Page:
When I hear someone challenge the message and value of #BlackLivesMatter by saying that all lives matter, I can’t help but question that person’s personal experience with race and their familiarity with the experience of people of color.
To me, this seems a position, at best, born of misunderstanding, packaged as compassion. An unintended expression of privilege they’re not even aware exists.
To say that black lives matter is not to say they matter more than other lives. Rather it’s a way to bring awareness to a specific problem that has plagued this country since its start and continues to do so today and with the same vigor.
To challenge BlackLivesMatter with all lives matter, as Sam Harris has pointed out, is not so dissimilar to showing up at a cancer event and protesting that all diseases matter. That we can’t raise awareness and funds just for cancer research because people are dying from AIDS too.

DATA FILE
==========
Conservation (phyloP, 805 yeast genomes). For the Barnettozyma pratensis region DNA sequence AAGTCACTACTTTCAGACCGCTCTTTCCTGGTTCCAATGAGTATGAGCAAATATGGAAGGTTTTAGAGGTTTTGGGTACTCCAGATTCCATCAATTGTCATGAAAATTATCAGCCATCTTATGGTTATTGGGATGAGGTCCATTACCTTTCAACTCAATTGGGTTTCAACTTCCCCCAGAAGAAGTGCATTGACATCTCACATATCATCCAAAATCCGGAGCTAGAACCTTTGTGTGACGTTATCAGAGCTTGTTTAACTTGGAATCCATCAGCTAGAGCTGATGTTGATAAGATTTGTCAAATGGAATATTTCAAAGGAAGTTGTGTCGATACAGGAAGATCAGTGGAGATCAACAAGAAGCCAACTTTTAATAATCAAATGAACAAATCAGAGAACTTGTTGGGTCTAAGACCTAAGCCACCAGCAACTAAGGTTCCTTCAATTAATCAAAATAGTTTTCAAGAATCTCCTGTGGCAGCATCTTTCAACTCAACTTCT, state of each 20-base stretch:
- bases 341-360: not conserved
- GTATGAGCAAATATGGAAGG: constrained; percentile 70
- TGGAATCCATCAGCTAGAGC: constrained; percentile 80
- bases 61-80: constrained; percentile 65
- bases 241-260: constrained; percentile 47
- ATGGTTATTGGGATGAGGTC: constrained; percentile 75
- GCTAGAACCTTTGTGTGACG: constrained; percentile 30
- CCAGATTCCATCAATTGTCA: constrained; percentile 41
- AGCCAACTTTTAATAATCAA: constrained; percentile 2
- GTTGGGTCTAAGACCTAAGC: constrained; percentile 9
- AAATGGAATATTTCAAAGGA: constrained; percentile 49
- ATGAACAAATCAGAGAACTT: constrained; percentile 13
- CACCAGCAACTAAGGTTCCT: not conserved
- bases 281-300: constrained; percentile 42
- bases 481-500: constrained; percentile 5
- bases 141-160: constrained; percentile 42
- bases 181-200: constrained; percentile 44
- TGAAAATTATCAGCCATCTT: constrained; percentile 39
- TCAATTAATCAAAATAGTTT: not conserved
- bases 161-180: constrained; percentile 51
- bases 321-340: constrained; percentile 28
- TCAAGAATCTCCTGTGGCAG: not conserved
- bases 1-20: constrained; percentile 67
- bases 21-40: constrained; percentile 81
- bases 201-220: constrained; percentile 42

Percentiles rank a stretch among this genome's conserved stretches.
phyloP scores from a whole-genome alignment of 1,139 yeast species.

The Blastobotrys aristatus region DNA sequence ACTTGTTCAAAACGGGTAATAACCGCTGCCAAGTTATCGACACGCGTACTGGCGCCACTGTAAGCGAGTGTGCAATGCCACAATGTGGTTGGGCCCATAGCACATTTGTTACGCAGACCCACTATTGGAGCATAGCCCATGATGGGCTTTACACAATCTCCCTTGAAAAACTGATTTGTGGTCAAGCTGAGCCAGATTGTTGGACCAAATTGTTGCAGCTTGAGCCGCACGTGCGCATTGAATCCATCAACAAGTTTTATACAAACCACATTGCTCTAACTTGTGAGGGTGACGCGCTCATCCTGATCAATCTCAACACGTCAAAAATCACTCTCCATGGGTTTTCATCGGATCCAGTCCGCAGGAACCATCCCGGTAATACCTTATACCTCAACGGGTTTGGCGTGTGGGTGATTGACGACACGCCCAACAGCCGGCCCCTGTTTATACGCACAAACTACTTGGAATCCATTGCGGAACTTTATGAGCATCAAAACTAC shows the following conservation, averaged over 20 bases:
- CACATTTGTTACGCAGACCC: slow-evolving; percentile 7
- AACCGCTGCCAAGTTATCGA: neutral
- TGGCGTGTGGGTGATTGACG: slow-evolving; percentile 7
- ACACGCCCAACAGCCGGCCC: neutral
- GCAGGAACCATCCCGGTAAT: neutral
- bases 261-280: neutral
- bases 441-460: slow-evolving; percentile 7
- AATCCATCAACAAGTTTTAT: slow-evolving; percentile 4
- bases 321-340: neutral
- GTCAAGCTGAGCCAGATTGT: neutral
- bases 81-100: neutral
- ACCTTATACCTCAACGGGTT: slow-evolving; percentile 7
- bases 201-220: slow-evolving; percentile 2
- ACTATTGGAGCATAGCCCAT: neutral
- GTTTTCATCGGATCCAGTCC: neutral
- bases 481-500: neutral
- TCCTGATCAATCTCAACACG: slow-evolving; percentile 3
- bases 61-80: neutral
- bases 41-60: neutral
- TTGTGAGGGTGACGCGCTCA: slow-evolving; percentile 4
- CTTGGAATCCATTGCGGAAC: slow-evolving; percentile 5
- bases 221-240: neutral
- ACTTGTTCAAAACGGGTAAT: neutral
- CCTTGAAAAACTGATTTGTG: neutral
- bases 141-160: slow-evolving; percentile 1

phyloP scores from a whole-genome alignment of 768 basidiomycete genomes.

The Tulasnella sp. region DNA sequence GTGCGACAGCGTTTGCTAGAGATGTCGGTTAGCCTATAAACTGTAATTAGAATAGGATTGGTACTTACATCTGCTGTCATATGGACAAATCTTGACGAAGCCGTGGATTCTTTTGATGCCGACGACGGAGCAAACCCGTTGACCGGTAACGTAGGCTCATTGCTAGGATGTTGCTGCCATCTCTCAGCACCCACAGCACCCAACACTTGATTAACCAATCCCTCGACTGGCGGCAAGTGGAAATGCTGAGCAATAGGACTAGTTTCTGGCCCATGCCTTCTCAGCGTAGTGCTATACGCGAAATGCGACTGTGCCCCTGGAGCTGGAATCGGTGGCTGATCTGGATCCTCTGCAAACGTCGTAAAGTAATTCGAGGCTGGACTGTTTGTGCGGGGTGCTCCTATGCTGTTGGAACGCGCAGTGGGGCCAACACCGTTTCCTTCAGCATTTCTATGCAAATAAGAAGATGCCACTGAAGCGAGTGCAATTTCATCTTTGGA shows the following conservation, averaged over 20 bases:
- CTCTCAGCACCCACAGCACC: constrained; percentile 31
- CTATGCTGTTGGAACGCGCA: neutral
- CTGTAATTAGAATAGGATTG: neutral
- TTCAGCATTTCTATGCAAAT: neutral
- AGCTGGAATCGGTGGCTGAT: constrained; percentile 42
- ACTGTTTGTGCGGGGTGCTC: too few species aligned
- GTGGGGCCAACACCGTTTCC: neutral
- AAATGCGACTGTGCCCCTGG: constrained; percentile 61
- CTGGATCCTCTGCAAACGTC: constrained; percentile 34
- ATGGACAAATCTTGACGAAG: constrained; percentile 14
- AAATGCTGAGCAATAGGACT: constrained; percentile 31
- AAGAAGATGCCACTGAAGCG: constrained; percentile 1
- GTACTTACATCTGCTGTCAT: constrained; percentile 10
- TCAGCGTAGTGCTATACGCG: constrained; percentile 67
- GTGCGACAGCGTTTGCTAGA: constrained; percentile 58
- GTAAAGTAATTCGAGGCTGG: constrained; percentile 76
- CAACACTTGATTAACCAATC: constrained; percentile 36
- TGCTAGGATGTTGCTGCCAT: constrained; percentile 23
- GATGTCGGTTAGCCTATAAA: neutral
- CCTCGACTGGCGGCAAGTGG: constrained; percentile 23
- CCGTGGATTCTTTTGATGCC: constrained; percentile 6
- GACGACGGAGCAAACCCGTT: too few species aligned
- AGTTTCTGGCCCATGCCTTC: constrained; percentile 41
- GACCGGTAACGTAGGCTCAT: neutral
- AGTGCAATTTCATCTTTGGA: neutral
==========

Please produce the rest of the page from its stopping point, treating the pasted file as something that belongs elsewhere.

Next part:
Further, BlackLivesMatter is not intended to divide, as I see so many emphatically proclaiming. But it’s also not crafted with concern for white sensitivities. And it shouldn’t be. These sensitivities have impaired dialogue for long enough.
For white people who truly welcome equality and justice, it’s time to resist the impulse to speak out and, instead, use that energy to look within.
Before we can make a meaningful contribution to this conversation, we must recognize, understand, accept the impact our millennia of social advantage and cultural domination has had on our opinions of race and equality.
Until this work has been done, our voices do little more than add to the already deafening discord threatening progress.